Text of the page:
Gustavus Adolphus - Foreign Policy

Gustavus Adolphus - Foreign Policy

Gustavus Adolphus’ foreign policy is most often linked to the Thirty Years War (1618-1648). He died during an important battle of the Thirty Years War: the Battle of Lützen in 1632. However, Adolphus was also involved in the Kalmar War (1611-1613), the Ingrian War (1610-1617) and the Polish-Swedish Wars (1600-1629)

Gustavus Adolphus
Gustavus Adolphus

The Ingrian War: 1610-1617, Sweden vs. Russia

The Ingrian War was fought from 1610 and 1617 between Sweden and Russia. During the war, Sweden tried to make a Swedish Duke the Russian monarch.

Russia was at this point enduring its ‘Times of Troubles’. Sweden tried to take advantage of this weakness and block Russia’s westward expansion towards the Baltic She also wanted to stop any possible Polish attempt to gain the Russian crown.  Gustavus could not accept a possible Polish occupation of Russia.

Sweden ended the war well. Russia and Sweden signed the Treaty of Stolbovo in 1617.  Sweden gained the province of Kexholm, south-West Karelia and the province of Ingria, which included the fortress of Nöteborg, "the key to Finland". Russia also renounced its claims to Livonia and Estonia. This treaty meant that Russia had no access to the Baltic Sea.

The Kalmar War: 1611-1613, Sweden vs. Denmark-Norway

The Kalmar War was fought between 1611 and 1613 between Sweden and Denmark-Norway, who were led by Christian IV. Both sides wanted control of the northern Norwegian coast, which brought access to the Atlantic.

Sweden lost the important port of Kalmar in the summer of 1611. In May 1612, she also lost the fortress of Älvsborg. This meant that Sweden lost its access to the sea in the West.

Christian could not capitalise on these early successes and fully conquer Sweden itself. His aggressiveness won him enemies, including the Dutch and the Hanseatic League, who were worried that he would destabilise the area and thereby damage important trade relationships. They sided with Sweden and this encouraged Christian to sue for peace.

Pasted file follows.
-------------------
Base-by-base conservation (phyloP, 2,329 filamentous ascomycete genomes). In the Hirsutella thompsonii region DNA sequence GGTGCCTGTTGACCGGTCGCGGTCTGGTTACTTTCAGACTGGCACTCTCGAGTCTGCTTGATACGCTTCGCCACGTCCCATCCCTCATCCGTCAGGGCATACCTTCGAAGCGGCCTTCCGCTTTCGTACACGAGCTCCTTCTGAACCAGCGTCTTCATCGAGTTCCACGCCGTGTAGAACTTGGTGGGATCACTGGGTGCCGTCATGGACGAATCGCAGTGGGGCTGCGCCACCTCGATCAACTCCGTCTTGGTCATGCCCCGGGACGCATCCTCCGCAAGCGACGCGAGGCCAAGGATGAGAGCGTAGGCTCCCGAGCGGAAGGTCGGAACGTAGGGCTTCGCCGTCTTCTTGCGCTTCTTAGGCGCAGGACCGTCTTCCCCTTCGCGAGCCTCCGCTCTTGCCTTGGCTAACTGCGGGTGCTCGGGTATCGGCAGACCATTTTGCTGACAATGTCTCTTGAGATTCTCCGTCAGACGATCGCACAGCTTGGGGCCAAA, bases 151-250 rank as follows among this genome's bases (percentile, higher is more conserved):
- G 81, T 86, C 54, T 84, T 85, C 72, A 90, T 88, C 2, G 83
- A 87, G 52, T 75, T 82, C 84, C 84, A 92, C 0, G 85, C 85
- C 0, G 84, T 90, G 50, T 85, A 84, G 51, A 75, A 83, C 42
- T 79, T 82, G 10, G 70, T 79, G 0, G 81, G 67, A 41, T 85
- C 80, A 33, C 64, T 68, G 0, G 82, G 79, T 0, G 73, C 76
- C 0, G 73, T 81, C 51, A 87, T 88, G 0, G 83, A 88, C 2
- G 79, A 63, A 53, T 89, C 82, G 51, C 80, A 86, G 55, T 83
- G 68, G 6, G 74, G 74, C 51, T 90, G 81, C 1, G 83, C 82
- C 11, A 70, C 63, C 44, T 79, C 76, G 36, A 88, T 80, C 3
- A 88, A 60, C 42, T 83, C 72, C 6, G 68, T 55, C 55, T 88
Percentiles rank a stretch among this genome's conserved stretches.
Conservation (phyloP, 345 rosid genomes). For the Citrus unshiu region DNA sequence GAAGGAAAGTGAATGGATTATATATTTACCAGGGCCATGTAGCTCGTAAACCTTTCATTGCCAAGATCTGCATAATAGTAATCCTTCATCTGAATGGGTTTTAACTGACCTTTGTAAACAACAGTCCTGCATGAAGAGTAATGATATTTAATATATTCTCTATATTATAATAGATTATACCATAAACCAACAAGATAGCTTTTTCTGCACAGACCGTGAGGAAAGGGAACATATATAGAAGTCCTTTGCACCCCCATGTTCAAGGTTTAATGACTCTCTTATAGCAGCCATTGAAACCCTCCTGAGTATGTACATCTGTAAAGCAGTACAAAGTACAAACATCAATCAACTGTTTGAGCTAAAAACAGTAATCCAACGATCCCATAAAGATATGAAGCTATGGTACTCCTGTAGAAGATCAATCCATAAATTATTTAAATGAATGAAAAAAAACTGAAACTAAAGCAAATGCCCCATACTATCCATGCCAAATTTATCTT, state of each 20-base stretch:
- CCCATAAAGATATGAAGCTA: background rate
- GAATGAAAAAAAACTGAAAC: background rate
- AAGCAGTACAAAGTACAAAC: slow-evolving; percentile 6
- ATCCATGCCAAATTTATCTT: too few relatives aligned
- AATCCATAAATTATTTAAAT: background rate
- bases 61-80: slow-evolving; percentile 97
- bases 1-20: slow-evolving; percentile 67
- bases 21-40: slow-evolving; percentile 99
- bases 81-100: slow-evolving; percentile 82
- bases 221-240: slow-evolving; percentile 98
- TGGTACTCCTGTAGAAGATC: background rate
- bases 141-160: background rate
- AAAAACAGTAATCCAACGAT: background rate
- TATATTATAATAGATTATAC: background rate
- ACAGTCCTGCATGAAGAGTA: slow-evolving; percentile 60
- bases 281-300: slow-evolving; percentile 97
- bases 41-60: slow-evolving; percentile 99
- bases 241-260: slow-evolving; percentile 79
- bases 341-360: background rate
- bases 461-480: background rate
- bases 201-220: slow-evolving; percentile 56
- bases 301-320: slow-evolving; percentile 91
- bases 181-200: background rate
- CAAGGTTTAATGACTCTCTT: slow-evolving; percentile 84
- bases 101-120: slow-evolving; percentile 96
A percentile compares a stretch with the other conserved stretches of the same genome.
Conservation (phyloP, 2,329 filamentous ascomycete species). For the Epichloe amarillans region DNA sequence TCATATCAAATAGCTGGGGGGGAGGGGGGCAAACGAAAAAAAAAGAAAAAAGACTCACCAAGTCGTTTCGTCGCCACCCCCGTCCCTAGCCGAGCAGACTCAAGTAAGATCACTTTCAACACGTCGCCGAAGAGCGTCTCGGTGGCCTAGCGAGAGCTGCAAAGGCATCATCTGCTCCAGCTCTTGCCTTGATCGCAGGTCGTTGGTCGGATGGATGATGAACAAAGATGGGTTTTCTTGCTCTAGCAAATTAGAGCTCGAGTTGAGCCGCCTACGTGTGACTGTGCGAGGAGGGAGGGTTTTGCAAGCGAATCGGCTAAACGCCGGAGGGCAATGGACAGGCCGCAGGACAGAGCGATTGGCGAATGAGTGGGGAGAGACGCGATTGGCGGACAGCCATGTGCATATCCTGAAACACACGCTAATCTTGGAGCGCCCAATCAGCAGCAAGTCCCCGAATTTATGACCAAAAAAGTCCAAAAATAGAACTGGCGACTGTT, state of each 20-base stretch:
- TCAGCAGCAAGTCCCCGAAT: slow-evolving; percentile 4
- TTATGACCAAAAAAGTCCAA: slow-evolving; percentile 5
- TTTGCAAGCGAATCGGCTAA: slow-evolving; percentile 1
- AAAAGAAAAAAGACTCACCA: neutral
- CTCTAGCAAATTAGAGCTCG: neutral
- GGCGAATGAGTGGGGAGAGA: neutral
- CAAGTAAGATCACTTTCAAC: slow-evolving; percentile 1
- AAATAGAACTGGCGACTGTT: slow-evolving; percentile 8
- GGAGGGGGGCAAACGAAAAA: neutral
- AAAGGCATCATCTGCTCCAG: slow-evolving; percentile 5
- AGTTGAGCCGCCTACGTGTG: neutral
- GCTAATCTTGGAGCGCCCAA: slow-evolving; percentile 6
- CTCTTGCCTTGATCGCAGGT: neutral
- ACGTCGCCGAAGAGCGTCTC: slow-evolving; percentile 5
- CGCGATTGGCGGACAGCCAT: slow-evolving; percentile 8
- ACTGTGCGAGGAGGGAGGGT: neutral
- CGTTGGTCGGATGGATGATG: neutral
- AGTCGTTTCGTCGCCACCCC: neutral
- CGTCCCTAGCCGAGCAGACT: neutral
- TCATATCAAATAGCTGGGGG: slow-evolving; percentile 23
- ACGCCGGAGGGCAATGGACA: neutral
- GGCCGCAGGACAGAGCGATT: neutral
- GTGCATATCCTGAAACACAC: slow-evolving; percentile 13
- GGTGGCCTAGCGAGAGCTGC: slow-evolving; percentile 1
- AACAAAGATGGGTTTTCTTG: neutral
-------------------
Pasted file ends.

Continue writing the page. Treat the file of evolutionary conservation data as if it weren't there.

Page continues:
In January 1613, Sweden and Denmark signed the Treaty of Knared. Sweden had to  recognize Danish sovereignty over Finmark. She also had to pay a large ransom for the return of Älvsborg (which she managed to pay four years later).

The Polish-Swedish War (1600-1629)

The Polish-Swedish Wars were fought intermittently. The war is therefore divided into four sections: 1600-1611, 1617-1618, 1621-1625 and 1626-1629.

SIgismund was the King of Poland. He was king of Sweden before he was deposed by Charles IX, Gustavus Adolphus’ father, in 1599.

The war took place for two main reasons.

  1. Sigismund’s claim that he was the rightful heir to the Swedish throne.
  2. Gustavus’ desire to gain ports on the Livonian and Prussian coasts so that he could lucrative custom dues.

Sweden managed to capture Riga in 1621 and Livonia in 1625. In 1626. Sweden captured three cities in Polish Prussia: Memel, Pillau and Elbing.

In 1629, the Treaty of Altmark was signed. This was sponsored by Cardinal Richelieu of France. Richelieu wanted to free Sweden from distractions so that she could focus all her attention on the Thirty Years War. The terms of the treaty decreed that Sweden would keep all the ports whose income was more than Sweden’s overall revenue.

Conclusion

In the sphere of foreign policy, Gustavus enjoyed overall success. At the time of his death in 1632, Sweden was the strongest and most dominant of the Baltic states. This is why the date of Gustavus’ ascension to the throne (1611) is usually seen as the start of ‘the Great Power Era’ in Swedish history. This lasted for more than one hundred years, until 1721, when Sweden lost territories at the end of the Great Northern War (1700-1721).

MLA Citation/Reference

"Gustavus Adolphus - Foreign Policy". HistoryLearning.com. 2015. Web.